Nutritional Outlook

Nutritional Outlook, May 2018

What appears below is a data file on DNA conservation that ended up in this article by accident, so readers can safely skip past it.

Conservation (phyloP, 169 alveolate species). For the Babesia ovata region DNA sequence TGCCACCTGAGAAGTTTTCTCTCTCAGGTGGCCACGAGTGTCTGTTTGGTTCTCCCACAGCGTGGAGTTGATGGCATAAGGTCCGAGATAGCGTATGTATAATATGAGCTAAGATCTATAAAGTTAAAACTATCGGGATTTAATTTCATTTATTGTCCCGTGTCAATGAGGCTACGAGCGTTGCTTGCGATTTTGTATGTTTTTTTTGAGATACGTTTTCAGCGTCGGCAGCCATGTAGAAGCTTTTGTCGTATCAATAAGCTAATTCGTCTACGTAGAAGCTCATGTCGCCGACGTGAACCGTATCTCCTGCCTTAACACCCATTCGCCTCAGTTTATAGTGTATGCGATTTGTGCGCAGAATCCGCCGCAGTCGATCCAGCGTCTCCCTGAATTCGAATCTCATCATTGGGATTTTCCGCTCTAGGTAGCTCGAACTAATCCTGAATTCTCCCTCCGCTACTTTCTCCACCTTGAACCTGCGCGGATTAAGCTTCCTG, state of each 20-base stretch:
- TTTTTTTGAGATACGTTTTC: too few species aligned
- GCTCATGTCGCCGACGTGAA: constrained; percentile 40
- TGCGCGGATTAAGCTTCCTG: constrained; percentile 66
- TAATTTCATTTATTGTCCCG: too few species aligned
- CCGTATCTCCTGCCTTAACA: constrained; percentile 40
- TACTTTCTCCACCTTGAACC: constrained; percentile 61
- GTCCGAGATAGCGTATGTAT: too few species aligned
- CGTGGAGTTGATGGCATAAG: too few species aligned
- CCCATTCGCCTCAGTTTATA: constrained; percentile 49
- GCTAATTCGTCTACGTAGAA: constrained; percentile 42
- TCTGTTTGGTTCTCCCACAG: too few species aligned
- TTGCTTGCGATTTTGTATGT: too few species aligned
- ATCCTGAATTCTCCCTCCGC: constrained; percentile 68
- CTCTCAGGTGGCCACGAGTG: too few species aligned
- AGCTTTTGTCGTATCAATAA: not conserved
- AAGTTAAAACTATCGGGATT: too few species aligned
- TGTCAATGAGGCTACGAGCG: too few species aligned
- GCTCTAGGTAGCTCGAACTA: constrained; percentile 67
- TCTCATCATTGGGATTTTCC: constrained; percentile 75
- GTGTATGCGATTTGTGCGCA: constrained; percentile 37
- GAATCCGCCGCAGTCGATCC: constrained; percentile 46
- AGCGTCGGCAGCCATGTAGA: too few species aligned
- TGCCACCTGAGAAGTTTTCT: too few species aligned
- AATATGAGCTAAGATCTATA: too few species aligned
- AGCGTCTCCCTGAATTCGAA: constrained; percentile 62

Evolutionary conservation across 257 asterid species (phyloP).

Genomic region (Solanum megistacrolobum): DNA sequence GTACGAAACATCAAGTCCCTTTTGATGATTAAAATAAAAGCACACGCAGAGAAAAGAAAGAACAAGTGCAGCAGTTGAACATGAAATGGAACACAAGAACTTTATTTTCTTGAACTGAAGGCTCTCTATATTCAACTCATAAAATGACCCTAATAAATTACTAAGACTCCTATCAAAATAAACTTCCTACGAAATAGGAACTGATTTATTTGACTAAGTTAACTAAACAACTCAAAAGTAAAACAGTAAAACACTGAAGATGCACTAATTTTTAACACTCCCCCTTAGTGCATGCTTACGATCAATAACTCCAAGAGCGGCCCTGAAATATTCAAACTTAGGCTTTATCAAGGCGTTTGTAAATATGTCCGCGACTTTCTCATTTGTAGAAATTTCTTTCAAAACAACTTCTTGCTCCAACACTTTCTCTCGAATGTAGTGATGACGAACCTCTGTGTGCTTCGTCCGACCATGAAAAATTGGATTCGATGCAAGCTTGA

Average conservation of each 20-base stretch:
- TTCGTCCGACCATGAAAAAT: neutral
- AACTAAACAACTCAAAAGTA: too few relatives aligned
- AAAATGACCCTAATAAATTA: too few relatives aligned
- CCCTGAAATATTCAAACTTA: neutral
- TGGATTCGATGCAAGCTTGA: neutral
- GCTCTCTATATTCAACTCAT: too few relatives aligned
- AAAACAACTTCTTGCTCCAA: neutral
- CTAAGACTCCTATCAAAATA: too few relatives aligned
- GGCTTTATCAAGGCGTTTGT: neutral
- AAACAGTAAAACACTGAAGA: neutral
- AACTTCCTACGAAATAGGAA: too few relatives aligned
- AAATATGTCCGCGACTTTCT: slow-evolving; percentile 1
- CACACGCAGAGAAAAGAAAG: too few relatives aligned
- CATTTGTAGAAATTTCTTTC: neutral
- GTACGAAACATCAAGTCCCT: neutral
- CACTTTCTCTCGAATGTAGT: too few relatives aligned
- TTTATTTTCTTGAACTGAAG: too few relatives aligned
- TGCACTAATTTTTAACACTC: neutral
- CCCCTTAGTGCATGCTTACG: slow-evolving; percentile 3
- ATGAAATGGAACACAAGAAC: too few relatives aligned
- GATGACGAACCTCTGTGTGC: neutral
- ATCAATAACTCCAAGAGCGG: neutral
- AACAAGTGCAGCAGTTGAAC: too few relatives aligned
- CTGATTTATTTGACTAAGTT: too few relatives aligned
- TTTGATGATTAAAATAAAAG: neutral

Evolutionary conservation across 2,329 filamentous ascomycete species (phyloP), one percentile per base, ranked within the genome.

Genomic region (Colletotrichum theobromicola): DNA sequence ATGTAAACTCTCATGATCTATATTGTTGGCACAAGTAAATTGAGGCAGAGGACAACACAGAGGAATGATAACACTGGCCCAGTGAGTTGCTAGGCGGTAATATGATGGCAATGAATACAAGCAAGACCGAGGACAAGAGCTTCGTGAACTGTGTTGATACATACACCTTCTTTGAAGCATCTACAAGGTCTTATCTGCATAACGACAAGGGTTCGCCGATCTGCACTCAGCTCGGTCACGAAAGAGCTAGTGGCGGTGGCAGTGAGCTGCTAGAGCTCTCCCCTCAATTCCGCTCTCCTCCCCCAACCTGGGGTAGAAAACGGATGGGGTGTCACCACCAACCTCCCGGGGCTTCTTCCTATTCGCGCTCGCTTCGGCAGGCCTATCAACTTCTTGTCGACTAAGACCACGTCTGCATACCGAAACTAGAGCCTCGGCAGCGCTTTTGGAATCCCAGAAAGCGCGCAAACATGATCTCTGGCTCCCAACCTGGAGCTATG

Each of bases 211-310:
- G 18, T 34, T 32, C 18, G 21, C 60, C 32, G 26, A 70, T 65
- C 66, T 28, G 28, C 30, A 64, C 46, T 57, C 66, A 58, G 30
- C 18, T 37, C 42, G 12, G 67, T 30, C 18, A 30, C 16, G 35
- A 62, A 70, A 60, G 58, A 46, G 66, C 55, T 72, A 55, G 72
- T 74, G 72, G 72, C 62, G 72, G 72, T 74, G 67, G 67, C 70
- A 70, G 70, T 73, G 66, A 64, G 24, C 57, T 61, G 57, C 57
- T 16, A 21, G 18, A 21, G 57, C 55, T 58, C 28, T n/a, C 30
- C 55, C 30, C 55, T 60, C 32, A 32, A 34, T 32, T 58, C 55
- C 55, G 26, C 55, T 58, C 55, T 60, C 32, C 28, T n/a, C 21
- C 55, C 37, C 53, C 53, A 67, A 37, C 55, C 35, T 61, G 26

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NUTRITIONAL OUTLOOK ■ 51 MAY 2018 and wheat a head start vis-à-vis high yields, robustness, and streamlined har- vest, "these gains can now be realized in previously underexploited crops like peas, lentils, and beans in much shorter time frames and with much lower overall R&D cost because of these technological advances in trait mapping and breeding methodology," Specht says. She foresees a day when plant proteins can be tailored to form, say, strong meat-like f - bers when extruded, or bind fat and water for a juicier texture. "T ese approaches can also overcome some sensory issues," she goes on. "T e abundance of bitter and beany compo- nents can often be reduced through breeding. More advanced techniques like genome edit- ing may enable breeders to eliminate some of these undesirable compounds altogether." Outstanding in Their Field T ese possibilities aren't just science f ction, either; they're protein processing fact. And the rapid development of the pea protein space is proof. As Ties explains, "It all starts with better plant proteins." Cargill recently signed a joint venture with Puris to actualize those improvements in pea protein ingredients. "While most pea proteins bring a host of f avor issues," Ties explains, "Puris pea protein is decidedly dif- ferent." Sourced from non-GMO yellow pea seed varieties specially selected to minimize pulses' typical of f avors, it's processed with- out chemicals "to bring out the best f avor possible," she claims. "We've completed qual- itative descriptive analysis testing and our customers have done their own comparison testing—and consistently, our pea protein comes out on top." Adds Getzinger, "In just a few years, we've shown that pea protein can work well in a va- riety of applications, helping to deliver solid, plant-based nutrition that tastes great, all with the transparency back to the farm that many consumers are calling for." Glanbia has pushed the ball down the f eld, as well, by developing plant proteins with increased stability and solubility for beverage applications. "We've also developed plant protein solutions for bars and bakery systems that increase shelf life and improve texture," Black adds. T e company has even patented a technology that improves dis- persibility and f ow rate for plant-protein powders. "We are also improving mouthfeel and stability of plant proteins for use in ap- plications such as plant-based yogurts and aseptic beverages." But not all new protein technologies are so high-tech. Sabinsa's newly launched Pro- mond is an all-natural vegan protein sourced from almonds (Prunus amygdalus) standard- ized to contain not less than 50% protein. Along with a mild taste, the ingredient con- tributes a complete array of amino acids, in- cluding high levels of branched-chain amino acids, says Majeed. Even better, he adds, it's both lactose and gluten free, "hence no bloating!" Green Protein? So as plant protein production keeps escalat- ing to meet demand—and, over time, way in the future, possibly approaches the scale of animal-protein production—does the for- mer run the risk of losing the sustainable "green sheen" that's helped endear it to so many consumers in the f rst place? Probably not. "It takes 9 calories of feed to get one back in chicken meat," Weston points out, "and chicken is one of the most 'ef cient' meats to produce!" Hogs, cattle, and lamb take an even higher feed toll per pound of production. "Plant-based meats can be pro- duced much more ef ciently from an eco- logical perspective," he says, "making them a more sustainable alternative." And consider the pea, Getzinger proposes. It returns nitrogen to the soil where it grows, "displacing some or all of the fertilizer that a farmer would need to apply to f elds." Peas also require moderate amounts of water, can act as a cover crop, and minimize use of herbicides otherwise needed to stanch weed growth. So they, and other plant sources, de- serve a place at the table. "By now," Getz- inger concludes, "most of us realize that there's simply no way that enough animal- based protein can be sustainably pro- duced to supply the needs of the world's ever-growing population. The numbers simply don't work. Plant proteins have to be part of the solution." References 1. "2050: A Third More Mouths to Feed." Food and Agriculture Organization of the United Nations. www.fao.org/news/story/en/item/35571/icode/ 2. "Plant Protein Trends." Innova Market In- sights presentation. July 2017 3. "Taste Is the Top Reason U.S. Consumers Eat Plant-Based Proteins." Mintel International. www.mintel.com/press-centre/food-and- drink/taste-is-the-top-reason-us-consumers- eat-plant-based-proteins. February 15, 2018 4. "International Plant Study." HealthFocus In- ternational. August 2017 5. "T e Protein Report–Meat Alternatives." Mintel International. 2017 6. "Can Protein Startups and T eir Inves- tors Take on Big Cow?" Crunchbase web- site. https://news.crunchbase.com/news/ can-protein-startups-investors-take-big- cow/?utm_content=buf fer6672c&utm_ m e d i u m = s o c i a l & u t m _ s o u r c e = tw i tt e r. com&utm_campaign=buf er&ex_cid=SigDig 7. "Plant-Based Proteins–U.S." Mintel Interna- tional. January 2018 "By now, most of us realize that there's simply no way that enough animal-based protein can be sustainably produced to supply the needs of the world's ever-growing population," says Jon Getzinger, Puris. Kimberly J. Decker writes for the food and nutrition industries from her base in the San Francisco area, where she enjoys eating food as much as she does writing about it.

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